Today in Christian History
In his bull Aeterni Patris Gregory XV prescribes that in the future only three modes of papal election are to be allowed: scrutiny, compromise, and quasi-inspiration. A later bull "Decet Romanum Pontificem" contains a ceremonial which regulates these three modes of election in every detail.
The original Mayflower "pilgrims" (Separatists), having lived in their American colony for six years, bought out their London investors for 1,800 pounds.
Anglican hymnwriter John Newton wrote in a letter: 'Our love to Him is the proof and measure of what we know of His love to us.'
Anglican missionary to Persia, Henry Martyn wrote in his journal: 'Corruption always begins the day, but morning prayer never fails to set my mind in a right frame.'
Death of the Russian Orthodox monk Herman, one of ten original monks sent to open a mission at Kodiak, Alaska. He had become the mission's steward, and had been notable for his gentle disposition and his attempts to protect the native population.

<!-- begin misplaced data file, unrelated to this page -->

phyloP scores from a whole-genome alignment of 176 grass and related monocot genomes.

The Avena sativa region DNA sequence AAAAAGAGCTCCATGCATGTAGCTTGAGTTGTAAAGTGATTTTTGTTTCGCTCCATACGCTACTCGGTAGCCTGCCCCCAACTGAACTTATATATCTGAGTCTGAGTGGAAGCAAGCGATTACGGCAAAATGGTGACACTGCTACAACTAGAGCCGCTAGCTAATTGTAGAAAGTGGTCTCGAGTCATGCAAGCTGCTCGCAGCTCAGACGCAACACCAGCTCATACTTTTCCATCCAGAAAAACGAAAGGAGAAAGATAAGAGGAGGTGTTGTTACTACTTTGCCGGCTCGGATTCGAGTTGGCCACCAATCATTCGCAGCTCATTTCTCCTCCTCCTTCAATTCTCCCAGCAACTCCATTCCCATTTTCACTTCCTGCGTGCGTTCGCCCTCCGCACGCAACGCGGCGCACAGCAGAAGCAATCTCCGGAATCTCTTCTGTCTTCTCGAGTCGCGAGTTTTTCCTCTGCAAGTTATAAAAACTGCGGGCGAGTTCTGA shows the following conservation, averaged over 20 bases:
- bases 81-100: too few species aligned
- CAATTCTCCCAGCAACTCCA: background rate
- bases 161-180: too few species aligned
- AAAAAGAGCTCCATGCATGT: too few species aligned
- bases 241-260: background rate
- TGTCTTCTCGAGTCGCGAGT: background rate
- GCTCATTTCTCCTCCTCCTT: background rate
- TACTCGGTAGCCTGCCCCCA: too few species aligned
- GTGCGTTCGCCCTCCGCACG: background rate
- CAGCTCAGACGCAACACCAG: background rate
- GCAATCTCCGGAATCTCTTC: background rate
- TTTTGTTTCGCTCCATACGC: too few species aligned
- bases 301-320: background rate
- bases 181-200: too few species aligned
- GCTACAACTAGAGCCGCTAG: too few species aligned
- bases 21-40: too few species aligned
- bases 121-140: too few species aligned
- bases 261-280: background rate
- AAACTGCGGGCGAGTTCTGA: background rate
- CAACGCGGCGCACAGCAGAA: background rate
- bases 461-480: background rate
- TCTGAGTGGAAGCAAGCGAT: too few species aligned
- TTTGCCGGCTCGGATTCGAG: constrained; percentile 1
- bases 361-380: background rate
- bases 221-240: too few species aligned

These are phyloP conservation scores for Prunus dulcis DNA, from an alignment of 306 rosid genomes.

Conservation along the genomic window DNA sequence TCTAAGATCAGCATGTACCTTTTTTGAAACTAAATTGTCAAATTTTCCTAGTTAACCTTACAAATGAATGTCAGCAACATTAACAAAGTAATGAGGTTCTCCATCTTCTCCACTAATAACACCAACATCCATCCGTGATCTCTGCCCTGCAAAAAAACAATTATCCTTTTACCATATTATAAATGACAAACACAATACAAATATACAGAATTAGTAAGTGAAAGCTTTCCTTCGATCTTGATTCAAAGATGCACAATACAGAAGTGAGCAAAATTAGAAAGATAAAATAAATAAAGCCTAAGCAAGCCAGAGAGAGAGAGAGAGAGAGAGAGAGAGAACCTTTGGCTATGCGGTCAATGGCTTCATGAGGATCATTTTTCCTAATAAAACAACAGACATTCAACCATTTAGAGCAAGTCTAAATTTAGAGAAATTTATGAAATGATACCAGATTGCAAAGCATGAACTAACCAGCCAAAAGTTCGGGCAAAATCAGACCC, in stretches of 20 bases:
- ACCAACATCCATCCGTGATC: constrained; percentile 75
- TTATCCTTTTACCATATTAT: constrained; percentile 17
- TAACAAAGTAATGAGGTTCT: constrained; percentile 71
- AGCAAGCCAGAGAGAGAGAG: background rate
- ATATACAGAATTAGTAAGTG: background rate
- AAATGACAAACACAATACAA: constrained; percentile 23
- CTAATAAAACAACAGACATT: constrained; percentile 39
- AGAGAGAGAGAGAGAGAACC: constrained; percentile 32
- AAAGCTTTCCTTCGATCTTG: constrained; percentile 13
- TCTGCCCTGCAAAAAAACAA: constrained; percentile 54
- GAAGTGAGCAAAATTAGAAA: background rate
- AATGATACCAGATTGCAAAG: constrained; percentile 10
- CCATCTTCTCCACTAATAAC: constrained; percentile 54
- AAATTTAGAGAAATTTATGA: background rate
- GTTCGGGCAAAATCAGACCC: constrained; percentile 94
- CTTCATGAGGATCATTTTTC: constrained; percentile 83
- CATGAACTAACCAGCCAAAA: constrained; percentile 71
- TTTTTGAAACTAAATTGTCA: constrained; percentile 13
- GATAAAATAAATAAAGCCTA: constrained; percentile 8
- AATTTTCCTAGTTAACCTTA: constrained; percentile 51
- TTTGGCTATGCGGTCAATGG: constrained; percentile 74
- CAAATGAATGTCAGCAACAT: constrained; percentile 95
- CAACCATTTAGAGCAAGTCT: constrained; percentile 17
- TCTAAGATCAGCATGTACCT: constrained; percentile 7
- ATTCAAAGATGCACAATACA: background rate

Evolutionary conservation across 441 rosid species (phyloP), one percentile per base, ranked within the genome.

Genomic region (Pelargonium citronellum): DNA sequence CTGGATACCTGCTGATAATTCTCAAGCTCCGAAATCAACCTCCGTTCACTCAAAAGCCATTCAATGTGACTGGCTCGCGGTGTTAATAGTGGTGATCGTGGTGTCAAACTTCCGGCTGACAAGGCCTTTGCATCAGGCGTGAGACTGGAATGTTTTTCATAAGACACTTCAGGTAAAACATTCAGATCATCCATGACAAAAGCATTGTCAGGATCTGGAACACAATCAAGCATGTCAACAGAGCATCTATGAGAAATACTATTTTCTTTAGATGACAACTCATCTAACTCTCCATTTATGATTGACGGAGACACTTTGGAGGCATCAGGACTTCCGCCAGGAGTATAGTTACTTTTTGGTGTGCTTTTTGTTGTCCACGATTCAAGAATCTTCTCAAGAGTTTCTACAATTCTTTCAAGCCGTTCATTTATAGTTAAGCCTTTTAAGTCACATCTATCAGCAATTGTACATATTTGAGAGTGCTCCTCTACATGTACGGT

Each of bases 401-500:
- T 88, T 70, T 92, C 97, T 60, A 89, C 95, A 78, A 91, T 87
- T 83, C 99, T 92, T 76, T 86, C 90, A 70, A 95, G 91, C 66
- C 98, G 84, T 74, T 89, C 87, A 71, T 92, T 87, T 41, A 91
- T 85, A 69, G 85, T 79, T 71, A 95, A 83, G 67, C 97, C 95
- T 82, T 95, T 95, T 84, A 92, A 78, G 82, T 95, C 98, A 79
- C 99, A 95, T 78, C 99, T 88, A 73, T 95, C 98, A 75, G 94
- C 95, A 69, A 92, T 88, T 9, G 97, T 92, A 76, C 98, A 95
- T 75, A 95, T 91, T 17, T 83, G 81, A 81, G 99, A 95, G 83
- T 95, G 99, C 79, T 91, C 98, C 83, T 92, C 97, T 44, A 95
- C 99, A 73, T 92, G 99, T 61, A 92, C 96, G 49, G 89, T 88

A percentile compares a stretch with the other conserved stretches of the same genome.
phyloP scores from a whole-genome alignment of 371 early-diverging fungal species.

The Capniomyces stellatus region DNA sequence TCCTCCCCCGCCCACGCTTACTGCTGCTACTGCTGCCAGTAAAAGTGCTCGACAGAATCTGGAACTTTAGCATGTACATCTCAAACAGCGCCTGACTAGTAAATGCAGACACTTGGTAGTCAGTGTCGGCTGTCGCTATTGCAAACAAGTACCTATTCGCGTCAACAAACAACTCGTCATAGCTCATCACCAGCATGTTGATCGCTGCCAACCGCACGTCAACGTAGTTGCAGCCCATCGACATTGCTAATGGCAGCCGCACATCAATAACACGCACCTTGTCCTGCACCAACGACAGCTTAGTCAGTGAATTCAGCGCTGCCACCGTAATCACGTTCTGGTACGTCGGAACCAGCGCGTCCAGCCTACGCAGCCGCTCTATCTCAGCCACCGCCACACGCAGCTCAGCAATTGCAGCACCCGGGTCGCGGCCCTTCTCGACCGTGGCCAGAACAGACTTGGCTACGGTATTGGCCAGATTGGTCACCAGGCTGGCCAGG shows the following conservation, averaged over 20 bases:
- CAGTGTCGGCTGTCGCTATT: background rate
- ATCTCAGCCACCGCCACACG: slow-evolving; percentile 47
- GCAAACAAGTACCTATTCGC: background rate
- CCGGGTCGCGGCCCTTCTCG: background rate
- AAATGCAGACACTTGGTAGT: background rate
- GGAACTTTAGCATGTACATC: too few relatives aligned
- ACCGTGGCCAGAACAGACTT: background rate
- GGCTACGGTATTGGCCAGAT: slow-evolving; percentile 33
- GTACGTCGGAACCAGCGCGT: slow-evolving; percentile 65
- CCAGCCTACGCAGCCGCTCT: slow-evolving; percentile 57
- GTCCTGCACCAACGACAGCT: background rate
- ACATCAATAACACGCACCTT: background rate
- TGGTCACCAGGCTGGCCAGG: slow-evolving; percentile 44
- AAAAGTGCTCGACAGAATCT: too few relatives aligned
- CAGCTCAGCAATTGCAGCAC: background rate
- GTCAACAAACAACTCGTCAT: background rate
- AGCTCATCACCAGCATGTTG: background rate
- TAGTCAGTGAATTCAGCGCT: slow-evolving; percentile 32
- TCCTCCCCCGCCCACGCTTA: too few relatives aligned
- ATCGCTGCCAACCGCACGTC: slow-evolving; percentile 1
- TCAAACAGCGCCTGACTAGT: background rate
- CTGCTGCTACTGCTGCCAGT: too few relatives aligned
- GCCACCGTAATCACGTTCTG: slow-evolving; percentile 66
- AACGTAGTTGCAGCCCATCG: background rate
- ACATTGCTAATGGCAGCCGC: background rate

Scottish clergyman Robert Murray McCheyne wrote in a letter: 'I know well that when Christ is nearest, Satan also is busiest.'
An assassin stabs Pope Pius IX's premier, Count Pellegrino Rossi, in the neck, killing him. Rossi was detested because of how slowly he introduced democratic reforms into the papal states.
Death of Jane Montgomery Campbell, who translated a number of hymns from German into English, including "Silent Night," "We Plow the Fields," and others.
Mwanga, ruler of Buganda (now part of Uganda), beheads the recent Anglican convert and member of the royal family Joseph Mukasa. Mukasa opposed killing the Anglican missionary bishop James Hannington and his colleagues. Mwanga's bloodbath continued through January 1887. Collectively, the martyrs of Uganda will be canonized by Pope Paul VI in 1964.
Patriarch Ignatius Yacoub III officially establishes the Archdiocese of the Syrian Orthodox Church in the U.S. and Canada. Archbishop Mar Athanasius Yeshue Samuel is appointed primate of the new archdiocese, and will take up residence in Hackensack, New Jersey.
© 1987-2020, William D. Blake. Portions used by permission of the author, from "Almanac of the Christian Church"